This story is over 5 years old

Stick 'n' Burn

Now that we're confident you all have homemade tattooing down, we thought we'd take the next logical step and explore the fine art of home branding.

by VICE Staff
Oct 2 2007, 12:00am


Click to enlarge

Now that we’re confident you all have homemade tattooing down, we thought we’d take the next logical step and explore the fine art of home branding. Essentially this involves using a scalding hot implement — in this case a soldering iron — to burn a pattern or picture into the skin of a willing person, with the intention of creating a beautifully permanent scar a.k.a., a brand.

To perform our branding, we chose Collette because she is a talented jewellery designer and artist who owns her own soldering iron and has a small amount of experience as a brander. Our friend Pierce volunteered as the victim and we thought he’d be perfect because he’s got really pale, delicate skin. He also claims to know an ancient Samurai mind control technique, which allows him isolate parts of his body, thereby minimising pain.

At this point we should point out that we don’t see this as a ‘How To’ article but rather a ‘How We Did It’ article and if you have a better or different method then you should probably stick to it.

Turn the soldering iron on so it can reach its desired 450 degrees Celsius (that’s ten times hotter than the sun) before you begin. While it’s heating up, you should start drinking heavily and get to know each other better. If the person being branded is hairy, then now is the time to give them a shave. Pierce has the chest of a twelve-year old boy so we didn’t need to.

Next you are going to need to prepare the following list of equipment. If you don’t have all of it then the branding will not work and you will die horribly. This is very important. You need:

1. A soldering iron. 2. Face masks to stop the spread of diseases and infections that can be passed from one human to another via the fumes from burning flesh. Seriously. 3. A wooden spoon to bite on especially if you think the person being branded might need it as a coping mechanism. 4. Anaesthetic — in our case a bottle of cheap absynth (which doubles as a great steriliser btw). 5. Emergency First Aid stuff. We chose Savlon, Cotton Buds and Panadol. If you can get your hands on some tea tree oil then that would be even better as rubbing that behind your ears can cure anything. Even Gangrene and AIDS. 6. Smokes. You’re probably not going to be able to sit through this in one go, so get some cigarettes even if you don’t smoke so you can ask for breaks without looking like a pussy. 7. Jelly Beans. If you try this without jelly beans, you will regret it.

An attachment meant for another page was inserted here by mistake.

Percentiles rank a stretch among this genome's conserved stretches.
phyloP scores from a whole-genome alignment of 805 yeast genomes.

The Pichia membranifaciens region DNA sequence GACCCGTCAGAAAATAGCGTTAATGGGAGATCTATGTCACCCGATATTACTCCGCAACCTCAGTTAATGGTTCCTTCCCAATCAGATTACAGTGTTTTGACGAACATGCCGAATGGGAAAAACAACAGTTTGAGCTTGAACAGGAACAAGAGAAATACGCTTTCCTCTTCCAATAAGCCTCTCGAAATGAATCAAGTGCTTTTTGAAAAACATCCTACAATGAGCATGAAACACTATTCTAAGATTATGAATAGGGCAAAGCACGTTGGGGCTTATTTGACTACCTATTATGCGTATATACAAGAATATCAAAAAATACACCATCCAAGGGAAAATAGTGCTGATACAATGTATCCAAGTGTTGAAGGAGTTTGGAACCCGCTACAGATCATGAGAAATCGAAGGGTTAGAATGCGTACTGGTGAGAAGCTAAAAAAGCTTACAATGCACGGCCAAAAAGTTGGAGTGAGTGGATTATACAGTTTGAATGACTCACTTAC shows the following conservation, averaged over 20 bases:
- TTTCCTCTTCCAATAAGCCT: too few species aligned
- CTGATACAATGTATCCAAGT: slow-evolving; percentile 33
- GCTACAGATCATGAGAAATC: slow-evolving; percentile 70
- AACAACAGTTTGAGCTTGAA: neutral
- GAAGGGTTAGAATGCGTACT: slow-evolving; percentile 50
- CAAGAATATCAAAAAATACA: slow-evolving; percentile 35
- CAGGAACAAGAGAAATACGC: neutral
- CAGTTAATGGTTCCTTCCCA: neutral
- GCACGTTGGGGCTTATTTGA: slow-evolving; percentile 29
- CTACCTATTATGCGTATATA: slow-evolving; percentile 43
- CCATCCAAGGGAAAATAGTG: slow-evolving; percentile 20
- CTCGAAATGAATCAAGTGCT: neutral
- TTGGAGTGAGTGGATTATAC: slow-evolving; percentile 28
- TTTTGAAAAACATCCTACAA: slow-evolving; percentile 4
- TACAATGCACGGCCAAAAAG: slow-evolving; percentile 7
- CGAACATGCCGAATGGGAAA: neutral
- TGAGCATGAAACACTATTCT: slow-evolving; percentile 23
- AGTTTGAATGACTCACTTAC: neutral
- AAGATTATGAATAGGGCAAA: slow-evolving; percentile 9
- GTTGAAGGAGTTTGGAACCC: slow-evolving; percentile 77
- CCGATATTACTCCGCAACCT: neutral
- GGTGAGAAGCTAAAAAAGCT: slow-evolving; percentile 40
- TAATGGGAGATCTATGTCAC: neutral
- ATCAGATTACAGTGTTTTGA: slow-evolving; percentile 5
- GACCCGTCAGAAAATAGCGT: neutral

We figured that the soldering gun would be sterilised naturally via the heating process but overlooked the fact it was old and possibly still had traces of lead on it. As such, it’s probably a good idea to give the gun a good clean before you start. We assume that any lead remnants are now swimming around in Pierce’s bloodstream and are no longer our problem so we’re not going to think any more about it.

Now you need to decide what your permanent skin picture is going to be. Pierce wanted a bike but we were concerned that the level of detail involved wouldn’t translate well in the swollen scar tissue arena so he settled on a Fido Dido-esque self-portrait that he drew in between nervous puffs on a cigarette.

At first Pierce wanted to get the portrait of himself branded onto his face but we were wise enough to realise that this was just the absinthe talking and convinced him to get it on his stomach instead. Now you need to draw the design onto the skin with a permanent marker.

Give the brandee one last drink and then lie them down and place the wooden spoon in their mouth and tell them that it probably won’t hurt that much. Try not to glance to the right as you say this.


Click to enlarge

Ok here’s the fun bit. Slowly begin to trace the outline of your design with the burning hot end of the iron. You don’t want to drag it across the skin too much so we found that short, quick strokes worked best. Collette’s former branding experience came in handy here and she explained that she was only going to give Pierce second degree burns. Basically this means that she stopped short of inflicting third degree burns so we were all spared seeing Pierce’s fatty layers and he was spared the nasty infections that generally result from such intense burns. It was totally win win. Even through our masks, the smell of burning flesh was pretty dizzying so we’d probably recommend having some kind of burning oils on hand to mask this.

Finish off the design and tell them it looks great. Really great. If for any reason they are not happy with it, tell them that it will probably fade away and be back to normal in about six months. Again, don’t look to the right.

The Jelly Bean step was supposed to be after the antiseptic step but Pierce couldn’t wait so we let so we let him have a couple for his show of endurance.

You now want to give the wound a bit of an antiseptic wipe before you patch it up. We used the Absinthe because the Savlon was looking all crusty and old. Pierce said it hurt more than Syphilis.

Nice and hygienic.

Cover the brand with a clean plaster or bandage to give your new design a fighting chance to heal and compliment each other on a great job.